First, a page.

DHA Pediatric specialist Exam Materials 2023
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Questions samples :
A 4-year-old presents with petechiae after a diarrheal illness and is found to have thrombocytopenia and hypertension. His stool studies are positive for E. coli 0157: H7. Which of these lab results would be expected?
A. Elevated creatinine
B. High haptoglobin
C. Low LDH
D. Normal RBCs
E. Positive direct Coombs test
This child has hemolytic uremic syndrome (HUS) secondary to enterotoxic E. coli . Children will present with abdominal pain and fever. HUS is characterized by the triad of microangiopathic hemolytic anemia, thrombocytopenia, and acute renal failure. Given this patient’s hypertension, it is likely he has laboratory evidence of acute renal injury as seen with an elevated creatinine. HUS leads to intravascular hemolysis; therefore, the red blood count is expected to be low and RBC fragments (schistocytes) are often seen on a blood smear. The hemolysis often leads to low haptoglobin as it is bound with hemoglobin from hemolyzed cells and an elevated LDH due to the cell lysis. The direct Coombs test, however, would be negative as patients with HUS do not have an antibodymediated hemolysis.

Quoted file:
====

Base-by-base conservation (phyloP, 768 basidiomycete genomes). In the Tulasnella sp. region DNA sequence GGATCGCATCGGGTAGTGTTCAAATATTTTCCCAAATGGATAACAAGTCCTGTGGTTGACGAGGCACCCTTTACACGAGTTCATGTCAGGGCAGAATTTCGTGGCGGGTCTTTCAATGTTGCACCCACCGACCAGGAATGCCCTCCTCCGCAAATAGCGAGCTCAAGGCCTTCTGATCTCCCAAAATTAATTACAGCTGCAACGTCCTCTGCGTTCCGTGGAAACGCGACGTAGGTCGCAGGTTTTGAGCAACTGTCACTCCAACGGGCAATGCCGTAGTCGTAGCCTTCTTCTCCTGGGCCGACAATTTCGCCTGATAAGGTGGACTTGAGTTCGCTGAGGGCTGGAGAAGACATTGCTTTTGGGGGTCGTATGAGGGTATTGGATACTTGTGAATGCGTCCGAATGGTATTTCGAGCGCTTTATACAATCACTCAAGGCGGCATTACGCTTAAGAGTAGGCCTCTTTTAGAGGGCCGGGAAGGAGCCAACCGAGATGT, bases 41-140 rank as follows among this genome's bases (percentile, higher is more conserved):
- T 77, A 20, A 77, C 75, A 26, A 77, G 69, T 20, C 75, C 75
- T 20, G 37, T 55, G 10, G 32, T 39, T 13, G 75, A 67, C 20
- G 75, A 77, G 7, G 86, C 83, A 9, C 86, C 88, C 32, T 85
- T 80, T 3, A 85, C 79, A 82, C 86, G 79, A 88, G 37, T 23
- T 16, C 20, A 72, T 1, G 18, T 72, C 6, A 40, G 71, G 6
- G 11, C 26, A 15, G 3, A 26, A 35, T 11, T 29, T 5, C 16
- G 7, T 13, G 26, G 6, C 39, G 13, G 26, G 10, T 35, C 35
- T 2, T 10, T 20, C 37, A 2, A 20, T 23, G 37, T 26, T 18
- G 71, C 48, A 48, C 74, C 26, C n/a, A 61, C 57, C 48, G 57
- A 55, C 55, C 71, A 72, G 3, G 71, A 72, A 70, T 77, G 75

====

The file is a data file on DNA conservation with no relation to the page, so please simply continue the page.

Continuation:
A 11-year-old boy is brought to the doctor with left knee pain. The pain worsens with activity and improves with rest. He denies any history of trauma. Which of the following is the most likely diagnosis?
A. Duchenne muscular dystrophy
B. Osgood-Schlatter disease
D. Stress fracture
Osgood-Schlatter disease (OSD)
- Inflammation of the insertion of the patellar tendon in the tibial tubercle (tibial tubercle apophysitis).
- It is more common in adolescent boys active in sports.
- OSD is characterized by pain and swelling at the tibial tubercle, the point of insertion of the patellar tendon.
- OSD generally occurs in children 9 to 14 years of age who have undergone a rapid growth spurt. It I bilateral in 25 to 50 percent of cases, although the involvement is typically asymmetric.
- OSD occurs most frequently in participants of sports that involve running, cutting, and jumping (eg, soccer, football, basketball, volleyball, gymnastics, figure skating, ballet).
- OSD disease is an overuse injury caused by repetitive strain and chronic avulsion of the secondary ossiffication center (apophysis) of the tibial tubercle.